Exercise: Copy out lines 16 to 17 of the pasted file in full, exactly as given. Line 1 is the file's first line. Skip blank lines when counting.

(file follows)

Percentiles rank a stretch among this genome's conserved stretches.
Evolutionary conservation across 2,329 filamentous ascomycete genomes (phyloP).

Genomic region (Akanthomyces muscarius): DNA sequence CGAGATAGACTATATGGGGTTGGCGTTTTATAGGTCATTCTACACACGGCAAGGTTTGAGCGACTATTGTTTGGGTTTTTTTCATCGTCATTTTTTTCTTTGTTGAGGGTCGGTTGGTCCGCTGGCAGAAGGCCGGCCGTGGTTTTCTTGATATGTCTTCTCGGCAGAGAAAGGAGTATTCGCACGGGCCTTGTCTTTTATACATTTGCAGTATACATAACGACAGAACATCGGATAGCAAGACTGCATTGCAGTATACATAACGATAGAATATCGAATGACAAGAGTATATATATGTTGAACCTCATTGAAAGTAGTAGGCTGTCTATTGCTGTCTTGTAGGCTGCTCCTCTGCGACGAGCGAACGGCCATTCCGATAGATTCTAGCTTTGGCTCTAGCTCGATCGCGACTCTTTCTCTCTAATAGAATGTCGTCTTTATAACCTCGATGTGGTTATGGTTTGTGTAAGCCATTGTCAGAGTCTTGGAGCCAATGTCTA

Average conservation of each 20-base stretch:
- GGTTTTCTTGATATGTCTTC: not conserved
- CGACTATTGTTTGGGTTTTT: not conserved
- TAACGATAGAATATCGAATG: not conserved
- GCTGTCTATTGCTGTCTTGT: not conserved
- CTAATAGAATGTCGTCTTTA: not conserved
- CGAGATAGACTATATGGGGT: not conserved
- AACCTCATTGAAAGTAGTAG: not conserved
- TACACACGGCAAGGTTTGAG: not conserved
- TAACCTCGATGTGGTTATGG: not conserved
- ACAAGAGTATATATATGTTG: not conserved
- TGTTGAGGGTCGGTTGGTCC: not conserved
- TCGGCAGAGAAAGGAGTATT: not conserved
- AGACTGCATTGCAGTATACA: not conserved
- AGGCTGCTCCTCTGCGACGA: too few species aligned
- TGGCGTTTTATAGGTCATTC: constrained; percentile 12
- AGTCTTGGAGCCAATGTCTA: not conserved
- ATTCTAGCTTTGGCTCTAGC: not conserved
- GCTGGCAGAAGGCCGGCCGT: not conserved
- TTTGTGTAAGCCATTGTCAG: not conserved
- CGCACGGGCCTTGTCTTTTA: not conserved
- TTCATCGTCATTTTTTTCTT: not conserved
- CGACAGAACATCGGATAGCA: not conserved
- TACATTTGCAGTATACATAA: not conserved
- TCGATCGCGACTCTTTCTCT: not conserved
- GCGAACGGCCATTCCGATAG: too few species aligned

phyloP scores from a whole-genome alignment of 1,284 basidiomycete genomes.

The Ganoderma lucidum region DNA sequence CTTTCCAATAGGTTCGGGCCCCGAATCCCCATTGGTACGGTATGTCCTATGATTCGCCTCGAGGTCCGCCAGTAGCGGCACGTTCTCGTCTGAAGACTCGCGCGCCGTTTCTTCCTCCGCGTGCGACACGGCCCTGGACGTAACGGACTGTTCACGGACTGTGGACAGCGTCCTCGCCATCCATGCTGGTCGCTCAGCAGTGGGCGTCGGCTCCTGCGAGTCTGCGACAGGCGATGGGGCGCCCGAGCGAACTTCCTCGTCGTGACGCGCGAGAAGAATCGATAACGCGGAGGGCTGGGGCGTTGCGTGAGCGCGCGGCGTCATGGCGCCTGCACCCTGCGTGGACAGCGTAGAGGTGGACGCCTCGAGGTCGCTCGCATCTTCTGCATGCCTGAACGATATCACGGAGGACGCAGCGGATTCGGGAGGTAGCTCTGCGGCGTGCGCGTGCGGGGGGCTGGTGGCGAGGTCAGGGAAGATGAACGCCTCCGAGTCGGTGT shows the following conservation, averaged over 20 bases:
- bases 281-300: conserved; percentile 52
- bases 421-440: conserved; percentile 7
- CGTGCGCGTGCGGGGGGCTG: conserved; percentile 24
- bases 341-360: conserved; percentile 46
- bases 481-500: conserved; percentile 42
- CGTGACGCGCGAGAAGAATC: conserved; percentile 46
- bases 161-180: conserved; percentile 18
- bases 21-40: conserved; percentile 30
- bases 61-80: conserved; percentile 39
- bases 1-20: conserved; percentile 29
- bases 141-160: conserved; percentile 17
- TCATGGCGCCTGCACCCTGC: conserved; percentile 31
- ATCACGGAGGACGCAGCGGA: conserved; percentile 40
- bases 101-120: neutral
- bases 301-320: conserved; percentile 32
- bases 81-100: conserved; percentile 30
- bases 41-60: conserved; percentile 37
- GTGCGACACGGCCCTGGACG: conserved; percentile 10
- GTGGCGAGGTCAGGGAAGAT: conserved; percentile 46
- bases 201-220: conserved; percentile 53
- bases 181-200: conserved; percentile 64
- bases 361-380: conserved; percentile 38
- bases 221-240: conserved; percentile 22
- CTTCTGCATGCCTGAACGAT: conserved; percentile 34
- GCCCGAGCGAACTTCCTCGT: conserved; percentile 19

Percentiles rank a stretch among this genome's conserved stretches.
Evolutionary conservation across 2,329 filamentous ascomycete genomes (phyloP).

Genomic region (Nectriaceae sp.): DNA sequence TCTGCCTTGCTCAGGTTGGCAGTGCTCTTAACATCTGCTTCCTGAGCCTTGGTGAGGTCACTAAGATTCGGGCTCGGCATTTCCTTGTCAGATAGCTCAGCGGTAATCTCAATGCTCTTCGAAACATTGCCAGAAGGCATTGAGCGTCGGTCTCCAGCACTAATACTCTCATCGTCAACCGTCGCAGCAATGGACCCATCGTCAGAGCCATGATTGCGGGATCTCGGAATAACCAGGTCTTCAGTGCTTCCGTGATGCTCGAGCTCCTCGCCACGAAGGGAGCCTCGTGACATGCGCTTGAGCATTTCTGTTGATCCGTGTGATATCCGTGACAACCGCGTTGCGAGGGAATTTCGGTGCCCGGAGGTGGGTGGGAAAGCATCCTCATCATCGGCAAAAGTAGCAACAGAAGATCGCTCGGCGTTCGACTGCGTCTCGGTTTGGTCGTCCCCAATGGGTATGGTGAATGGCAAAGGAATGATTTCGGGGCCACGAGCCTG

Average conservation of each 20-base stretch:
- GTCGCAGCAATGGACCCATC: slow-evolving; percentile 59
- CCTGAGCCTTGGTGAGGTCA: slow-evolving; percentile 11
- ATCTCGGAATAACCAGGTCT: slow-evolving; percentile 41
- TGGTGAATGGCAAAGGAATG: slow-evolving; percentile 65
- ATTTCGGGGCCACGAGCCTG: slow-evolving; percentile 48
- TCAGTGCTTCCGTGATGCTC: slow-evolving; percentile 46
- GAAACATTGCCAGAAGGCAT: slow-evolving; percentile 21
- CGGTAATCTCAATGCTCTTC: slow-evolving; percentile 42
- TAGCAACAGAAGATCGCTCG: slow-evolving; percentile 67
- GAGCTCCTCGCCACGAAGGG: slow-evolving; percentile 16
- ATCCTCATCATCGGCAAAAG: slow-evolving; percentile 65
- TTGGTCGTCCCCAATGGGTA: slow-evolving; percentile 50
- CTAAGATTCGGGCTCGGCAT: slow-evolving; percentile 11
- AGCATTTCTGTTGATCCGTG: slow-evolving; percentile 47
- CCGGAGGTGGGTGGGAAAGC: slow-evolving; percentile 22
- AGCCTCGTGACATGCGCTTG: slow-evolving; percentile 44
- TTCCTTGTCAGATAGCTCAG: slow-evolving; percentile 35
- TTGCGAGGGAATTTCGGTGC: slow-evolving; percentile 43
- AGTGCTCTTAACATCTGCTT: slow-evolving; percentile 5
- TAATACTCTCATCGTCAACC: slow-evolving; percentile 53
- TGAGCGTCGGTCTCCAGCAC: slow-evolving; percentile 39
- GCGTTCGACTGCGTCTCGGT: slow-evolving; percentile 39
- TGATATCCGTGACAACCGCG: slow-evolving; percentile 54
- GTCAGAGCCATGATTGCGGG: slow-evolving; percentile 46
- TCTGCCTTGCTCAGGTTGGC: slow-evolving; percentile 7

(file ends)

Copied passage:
- TCGGCAGAGAAAGGAGTATT: not conserved
- AGACTGCATTGCAGTATACA: not conserved